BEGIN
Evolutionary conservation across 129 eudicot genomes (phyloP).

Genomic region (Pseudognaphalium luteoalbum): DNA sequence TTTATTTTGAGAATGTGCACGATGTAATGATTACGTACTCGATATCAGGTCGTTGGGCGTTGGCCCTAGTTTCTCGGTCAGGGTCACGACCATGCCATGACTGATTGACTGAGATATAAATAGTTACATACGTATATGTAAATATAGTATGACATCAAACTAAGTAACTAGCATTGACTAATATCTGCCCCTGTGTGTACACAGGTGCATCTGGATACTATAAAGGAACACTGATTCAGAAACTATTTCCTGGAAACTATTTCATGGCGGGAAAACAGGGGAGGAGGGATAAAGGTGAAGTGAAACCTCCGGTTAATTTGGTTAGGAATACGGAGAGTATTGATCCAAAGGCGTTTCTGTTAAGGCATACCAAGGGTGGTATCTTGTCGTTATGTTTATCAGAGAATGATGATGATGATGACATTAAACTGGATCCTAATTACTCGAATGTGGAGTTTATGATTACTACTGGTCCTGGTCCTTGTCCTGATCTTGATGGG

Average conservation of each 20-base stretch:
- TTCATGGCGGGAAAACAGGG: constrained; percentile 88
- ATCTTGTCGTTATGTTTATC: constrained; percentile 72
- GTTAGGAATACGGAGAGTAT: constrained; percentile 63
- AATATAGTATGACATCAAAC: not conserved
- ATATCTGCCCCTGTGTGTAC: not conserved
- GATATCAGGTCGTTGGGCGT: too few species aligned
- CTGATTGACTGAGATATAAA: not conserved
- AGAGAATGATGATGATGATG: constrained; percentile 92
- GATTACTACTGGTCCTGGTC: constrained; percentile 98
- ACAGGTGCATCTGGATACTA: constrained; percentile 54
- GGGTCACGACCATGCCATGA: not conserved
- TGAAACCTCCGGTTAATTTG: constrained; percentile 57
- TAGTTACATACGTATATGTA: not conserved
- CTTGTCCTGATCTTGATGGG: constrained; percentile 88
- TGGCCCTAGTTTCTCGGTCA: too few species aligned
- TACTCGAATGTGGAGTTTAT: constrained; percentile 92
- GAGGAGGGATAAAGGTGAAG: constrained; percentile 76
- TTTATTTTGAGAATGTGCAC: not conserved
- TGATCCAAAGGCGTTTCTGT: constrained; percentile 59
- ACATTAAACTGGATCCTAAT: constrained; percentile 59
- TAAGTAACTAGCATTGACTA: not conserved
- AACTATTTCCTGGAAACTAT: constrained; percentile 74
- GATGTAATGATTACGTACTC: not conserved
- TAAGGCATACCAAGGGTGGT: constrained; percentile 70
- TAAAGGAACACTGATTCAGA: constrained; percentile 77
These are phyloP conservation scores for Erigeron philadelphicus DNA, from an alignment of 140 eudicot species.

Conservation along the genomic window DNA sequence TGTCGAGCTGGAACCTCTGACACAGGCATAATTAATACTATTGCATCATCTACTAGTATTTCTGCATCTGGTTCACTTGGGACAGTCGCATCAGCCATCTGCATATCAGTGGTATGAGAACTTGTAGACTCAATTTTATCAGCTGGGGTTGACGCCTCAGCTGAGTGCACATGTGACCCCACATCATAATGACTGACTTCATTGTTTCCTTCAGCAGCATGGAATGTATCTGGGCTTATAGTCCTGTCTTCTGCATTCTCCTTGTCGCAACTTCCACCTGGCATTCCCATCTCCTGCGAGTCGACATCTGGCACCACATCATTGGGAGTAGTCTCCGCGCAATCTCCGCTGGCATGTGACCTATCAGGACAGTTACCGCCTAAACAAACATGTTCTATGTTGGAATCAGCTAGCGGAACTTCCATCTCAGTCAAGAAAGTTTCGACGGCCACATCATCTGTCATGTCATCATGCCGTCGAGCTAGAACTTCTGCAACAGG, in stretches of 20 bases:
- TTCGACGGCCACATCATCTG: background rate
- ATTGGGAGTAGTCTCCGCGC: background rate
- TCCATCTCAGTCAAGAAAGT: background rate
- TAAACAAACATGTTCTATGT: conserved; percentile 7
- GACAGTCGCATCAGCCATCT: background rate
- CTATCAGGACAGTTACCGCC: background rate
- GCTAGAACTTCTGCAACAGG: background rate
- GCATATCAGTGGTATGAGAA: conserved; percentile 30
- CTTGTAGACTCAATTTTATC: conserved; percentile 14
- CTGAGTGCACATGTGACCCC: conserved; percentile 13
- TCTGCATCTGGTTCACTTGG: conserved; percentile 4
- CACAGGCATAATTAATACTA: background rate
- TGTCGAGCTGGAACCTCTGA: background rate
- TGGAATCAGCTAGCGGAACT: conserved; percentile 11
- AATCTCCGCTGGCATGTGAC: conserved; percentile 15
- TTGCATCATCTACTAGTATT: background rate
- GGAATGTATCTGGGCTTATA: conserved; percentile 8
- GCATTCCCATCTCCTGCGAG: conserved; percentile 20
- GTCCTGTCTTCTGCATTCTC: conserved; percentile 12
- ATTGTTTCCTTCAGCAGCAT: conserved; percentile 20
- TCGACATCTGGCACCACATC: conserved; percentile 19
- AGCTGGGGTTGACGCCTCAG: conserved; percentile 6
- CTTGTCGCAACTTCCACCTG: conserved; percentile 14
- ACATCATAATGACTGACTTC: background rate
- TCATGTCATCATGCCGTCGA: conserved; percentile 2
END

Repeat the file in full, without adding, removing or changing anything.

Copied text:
Evolutionary conservation across 129 eudicot genomes (phyloP).

Genomic region (Pseudognaphalium luteoalbum): DNA sequence TTTATTTTGAGAATGTGCACGATGTAATGATTACGTACTCGATATCAGGTCGTTGGGCGTTGGCCCTAGTTTCTCGGTCAGGGTCACGACCATGCCATGACTGATTGACTGAGATATAAATAGTTACATACGTATATGTAAATATAGTATGACATCAAACTAAGTAACTAGCATTGACTAATATCTGCCCCTGTGTGTACACAGGTGCATCTGGATACTATAAAGGAACACTGATTCAGAAACTATTTCCTGGAAACTATTTCATGGCGGGAAAACAGGGGAGGAGGGATAAAGGTGAAGTGAAACCTCCGGTTAATTTGGTTAGGAATACGGAGAGTATTGATCCAAAGGCGTTTCTGTTAAGGCATACCAAGGGTGGTATCTTGTCGTTATGTTTATCAGAGAATGATGATGATGATGACATTAAACTGGATCCTAATTACTCGAATGTGGAGTTTATGATTACTACTGGTCCTGGTCCTTGTCCTGATCTTGATGGG

Average conservation of each 20-base stretch:
- TTCATGGCGGGAAAACAGGG: constrained; percentile 88
- ATCTTGTCGTTATGTTTATC: constrained; percentile 72
- GTTAGGAATACGGAGAGTAT: constrained; percentile 63
- AATATAGTATGACATCAAAC: not conserved
- ATATCTGCCCCTGTGTGTAC: not conserved
- GATATCAGGTCGTTGGGCGT: too few species aligned
- CTGATTGACTGAGATATAAA: not conserved
- AGAGAATGATGATGATGATG: constrained; percentile 92
- GATTACTACTGGTCCTGGTC: constrained; percentile 98
- ACAGGTGCATCTGGATACTA: constrained; percentile 54
- GGGTCACGACCATGCCATGA: not conserved
- TGAAACCTCCGGTTAATTTG: constrained; percentile 57
- TAGTTACATACGTATATGTA: not conserved
- CTTGTCCTGATCTTGATGGG: constrained; percentile 88
- TGGCCCTAGTTTCTCGGTCA: too few species aligned
- TACTCGAATGTGGAGTTTAT: constrained; percentile 92
- GAGGAGGGATAAAGGTGAAG: constrained; percentile 76
- TTTATTTTGAGAATGTGCAC: not conserved
- TGATCCAAAGGCGTTTCTGT: constrained; percentile 59
- ACATTAAACTGGATCCTAAT: constrained; percentile 59
- TAAGTAACTAGCATTGACTA: not conserved
- AACTATTTCCTGGAAACTAT: constrained; percentile 74
- GATGTAATGATTACGTACTC: not conserved
- TAAGGCATACCAAGGGTGGT: constrained; percentile 70
- TAAAGGAACACTGATTCAGA: constrained; percentile 77
These are phyloP conservation scores for Erigeron philadelphicus DNA, from an alignment of 140 eudicot species.

Conservation along the genomic window DNA sequence TGTCGAGCTGGAACCTCTGACACAGGCATAATTAATACTATTGCATCATCTACTAGTATTTCTGCATCTGGTTCACTTGGGACAGTCGCATCAGCCATCTGCATATCAGTGGTATGAGAACTTGTAGACTCAATTTTATCAGCTGGGGTTGACGCCTCAGCTGAGTGCACATGTGACCCCACATCATAATGACTGACTTCATTGTTTCCTTCAGCAGCATGGAATGTATCTGGGCTTATAGTCCTGTCTTCTGCATTCTCCTTGTCGCAACTTCCACCTGGCATTCCCATCTCCTGCGAGTCGACATCTGGCACCACATCATTGGGAGTAGTCTCCGCGCAATCTCCGCTGGCATGTGACCTATCAGGACAGTTACCGCCTAAACAAACATGTTCTATGTTGGAATCAGCTAGCGGAACTTCCATCTCAGTCAAGAAAGTTTCGACGGCCACATCATCTGTCATGTCATCATGCCGTCGAGCTAGAACTTCTGCAACAGG, in stretches of 20 bases:
- TTCGACGGCCACATCATCTG: background rate
- ATTGGGAGTAGTCTCCGCGC: background rate
- TCCATCTCAGTCAAGAAAGT: background rate
- TAAACAAACATGTTCTATGT: conserved; percentile 7
- GACAGTCGCATCAGCCATCT: background rate
- CTATCAGGACAGTTACCGCC: background rate
- GCTAGAACTTCTGCAACAGG: background rate
- GCATATCAGTGGTATGAGAA: conserved; percentile 30
- CTTGTAGACTCAATTTTATC: conserved; percentile 14
- CTGAGTGCACATGTGACCCC: conserved; percentile 13
- TCTGCATCTGGTTCACTTGG: conserved; percentile 4
- CACAGGCATAATTAATACTA: background rate
- TGTCGAGCTGGAACCTCTGA: background rate
- TGGAATCAGCTAGCGGAACT: conserved; percentile 11
- AATCTCCGCTGGCATGTGAC: conserved; percentile 15
- TTGCATCATCTACTAGTATT: background rate
- GGAATGTATCTGGGCTTATA: conserved; percentile 8
- GCATTCCCATCTCCTGCGAG: conserved; percentile 20
- GTCCTGTCTTCTGCATTCTC: conserved; percentile 12
- ATTGTTTCCTTCAGCAGCAT: conserved; percentile 20
- TCGACATCTGGCACCACATC: conserved; percentile 19
- AGCTGGGGTTGACGCCTCAG: conserved; percentile 6
- CTTGTCGCAACTTCCACCTG: conserved; percentile 14
- ACATCATAATGACTGACTTC: background rate
- TCATGTCATCATGCCGTCGA: conserved; percentile 2